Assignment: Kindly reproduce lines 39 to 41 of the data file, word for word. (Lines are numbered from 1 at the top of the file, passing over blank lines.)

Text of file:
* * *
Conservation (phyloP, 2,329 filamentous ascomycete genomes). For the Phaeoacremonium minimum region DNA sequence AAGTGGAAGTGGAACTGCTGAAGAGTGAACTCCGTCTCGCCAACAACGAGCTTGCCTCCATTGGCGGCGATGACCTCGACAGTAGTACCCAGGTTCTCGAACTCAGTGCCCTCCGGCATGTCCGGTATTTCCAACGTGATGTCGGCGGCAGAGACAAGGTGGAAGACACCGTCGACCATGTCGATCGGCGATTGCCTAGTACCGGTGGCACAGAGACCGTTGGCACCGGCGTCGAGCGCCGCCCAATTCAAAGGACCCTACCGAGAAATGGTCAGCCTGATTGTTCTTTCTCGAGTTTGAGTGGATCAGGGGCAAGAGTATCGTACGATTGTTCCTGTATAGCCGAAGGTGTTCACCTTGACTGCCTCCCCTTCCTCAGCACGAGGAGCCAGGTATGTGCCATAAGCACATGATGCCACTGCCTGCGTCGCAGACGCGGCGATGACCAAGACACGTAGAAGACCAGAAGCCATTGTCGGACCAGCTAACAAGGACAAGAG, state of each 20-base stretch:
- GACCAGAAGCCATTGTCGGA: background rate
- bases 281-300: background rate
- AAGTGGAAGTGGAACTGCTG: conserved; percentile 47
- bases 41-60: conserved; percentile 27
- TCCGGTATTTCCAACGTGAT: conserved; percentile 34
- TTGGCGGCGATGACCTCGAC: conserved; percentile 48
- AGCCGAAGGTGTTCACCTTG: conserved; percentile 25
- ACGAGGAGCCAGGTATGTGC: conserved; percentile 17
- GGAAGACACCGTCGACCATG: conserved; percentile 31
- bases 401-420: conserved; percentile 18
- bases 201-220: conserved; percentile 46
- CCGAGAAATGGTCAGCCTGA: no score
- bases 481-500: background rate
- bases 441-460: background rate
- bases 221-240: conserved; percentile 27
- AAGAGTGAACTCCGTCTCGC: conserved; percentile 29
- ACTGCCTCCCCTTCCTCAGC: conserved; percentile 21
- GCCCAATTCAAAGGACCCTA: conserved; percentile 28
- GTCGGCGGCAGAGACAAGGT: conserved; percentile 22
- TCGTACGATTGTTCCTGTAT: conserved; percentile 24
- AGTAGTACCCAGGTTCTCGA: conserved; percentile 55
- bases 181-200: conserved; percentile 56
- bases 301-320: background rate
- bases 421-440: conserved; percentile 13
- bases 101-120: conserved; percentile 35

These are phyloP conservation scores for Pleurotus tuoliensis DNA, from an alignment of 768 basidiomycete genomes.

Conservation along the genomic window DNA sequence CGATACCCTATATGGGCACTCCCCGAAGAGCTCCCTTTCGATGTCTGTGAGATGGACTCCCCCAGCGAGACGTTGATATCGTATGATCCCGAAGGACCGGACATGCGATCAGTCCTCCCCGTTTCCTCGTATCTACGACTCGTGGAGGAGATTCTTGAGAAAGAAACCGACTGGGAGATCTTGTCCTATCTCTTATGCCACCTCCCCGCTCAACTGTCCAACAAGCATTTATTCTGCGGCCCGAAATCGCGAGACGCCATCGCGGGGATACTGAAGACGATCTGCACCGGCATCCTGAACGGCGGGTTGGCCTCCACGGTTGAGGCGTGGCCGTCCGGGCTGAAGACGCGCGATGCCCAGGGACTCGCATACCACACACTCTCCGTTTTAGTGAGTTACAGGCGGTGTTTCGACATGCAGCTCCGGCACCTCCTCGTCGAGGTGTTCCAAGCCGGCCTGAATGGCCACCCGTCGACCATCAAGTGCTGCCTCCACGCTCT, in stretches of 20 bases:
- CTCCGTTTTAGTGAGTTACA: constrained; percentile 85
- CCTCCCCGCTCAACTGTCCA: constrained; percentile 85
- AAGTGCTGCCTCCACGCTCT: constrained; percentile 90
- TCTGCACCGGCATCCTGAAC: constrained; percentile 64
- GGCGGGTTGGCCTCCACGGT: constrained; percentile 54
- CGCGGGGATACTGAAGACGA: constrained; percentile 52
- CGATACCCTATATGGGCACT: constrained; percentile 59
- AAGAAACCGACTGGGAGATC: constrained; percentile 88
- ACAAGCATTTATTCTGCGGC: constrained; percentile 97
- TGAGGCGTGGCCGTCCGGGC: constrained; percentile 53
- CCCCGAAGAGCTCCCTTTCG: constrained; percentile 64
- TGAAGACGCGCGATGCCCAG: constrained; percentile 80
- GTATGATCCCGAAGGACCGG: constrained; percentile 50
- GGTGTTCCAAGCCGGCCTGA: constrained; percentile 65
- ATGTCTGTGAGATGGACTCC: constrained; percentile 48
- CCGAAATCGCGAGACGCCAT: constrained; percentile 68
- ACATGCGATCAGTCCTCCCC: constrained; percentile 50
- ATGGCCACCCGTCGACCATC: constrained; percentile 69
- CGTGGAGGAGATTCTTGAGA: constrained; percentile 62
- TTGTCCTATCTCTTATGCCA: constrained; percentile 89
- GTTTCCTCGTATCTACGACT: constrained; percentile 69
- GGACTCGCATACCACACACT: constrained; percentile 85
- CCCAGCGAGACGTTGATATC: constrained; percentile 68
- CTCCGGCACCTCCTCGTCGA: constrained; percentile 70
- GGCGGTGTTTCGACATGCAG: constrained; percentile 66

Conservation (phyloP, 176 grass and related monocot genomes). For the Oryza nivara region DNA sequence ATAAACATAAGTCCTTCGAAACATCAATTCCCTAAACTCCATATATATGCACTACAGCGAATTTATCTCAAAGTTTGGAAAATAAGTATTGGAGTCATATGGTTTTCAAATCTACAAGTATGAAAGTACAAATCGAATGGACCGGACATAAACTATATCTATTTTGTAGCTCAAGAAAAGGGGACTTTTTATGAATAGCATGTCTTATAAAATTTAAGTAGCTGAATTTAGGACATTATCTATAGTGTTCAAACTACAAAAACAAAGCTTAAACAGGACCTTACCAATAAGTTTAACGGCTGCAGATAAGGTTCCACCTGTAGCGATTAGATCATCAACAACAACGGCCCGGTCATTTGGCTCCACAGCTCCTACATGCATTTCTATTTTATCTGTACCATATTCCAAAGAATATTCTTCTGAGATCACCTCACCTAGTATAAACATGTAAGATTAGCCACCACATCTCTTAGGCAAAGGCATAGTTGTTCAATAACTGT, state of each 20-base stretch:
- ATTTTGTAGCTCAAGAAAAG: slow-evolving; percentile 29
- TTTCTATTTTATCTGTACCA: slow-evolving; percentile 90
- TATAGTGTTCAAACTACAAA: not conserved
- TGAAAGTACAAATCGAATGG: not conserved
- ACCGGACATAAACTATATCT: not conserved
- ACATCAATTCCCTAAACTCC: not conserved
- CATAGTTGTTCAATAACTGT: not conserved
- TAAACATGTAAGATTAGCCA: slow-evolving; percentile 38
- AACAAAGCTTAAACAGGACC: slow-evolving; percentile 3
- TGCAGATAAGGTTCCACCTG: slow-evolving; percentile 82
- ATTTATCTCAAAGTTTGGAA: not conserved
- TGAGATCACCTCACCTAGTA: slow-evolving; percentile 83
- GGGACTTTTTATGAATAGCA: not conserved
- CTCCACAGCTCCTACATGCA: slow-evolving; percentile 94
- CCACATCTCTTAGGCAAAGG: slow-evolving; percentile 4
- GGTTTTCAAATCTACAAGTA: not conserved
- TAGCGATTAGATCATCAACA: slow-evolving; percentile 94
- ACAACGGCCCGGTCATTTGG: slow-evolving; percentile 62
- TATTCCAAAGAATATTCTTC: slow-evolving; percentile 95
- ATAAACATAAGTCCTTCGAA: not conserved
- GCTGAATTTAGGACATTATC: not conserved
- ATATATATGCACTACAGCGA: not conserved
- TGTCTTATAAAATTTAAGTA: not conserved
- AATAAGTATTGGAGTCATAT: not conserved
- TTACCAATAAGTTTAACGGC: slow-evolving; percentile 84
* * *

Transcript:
- CCCCGAAGAGCTCCCTTTCG: constrained; percentile 64
- TGAAGACGCGCGATGCCCAG: constrained; percentile 80
- GTATGATCCCGAAGGACCGG: constrained; percentile 50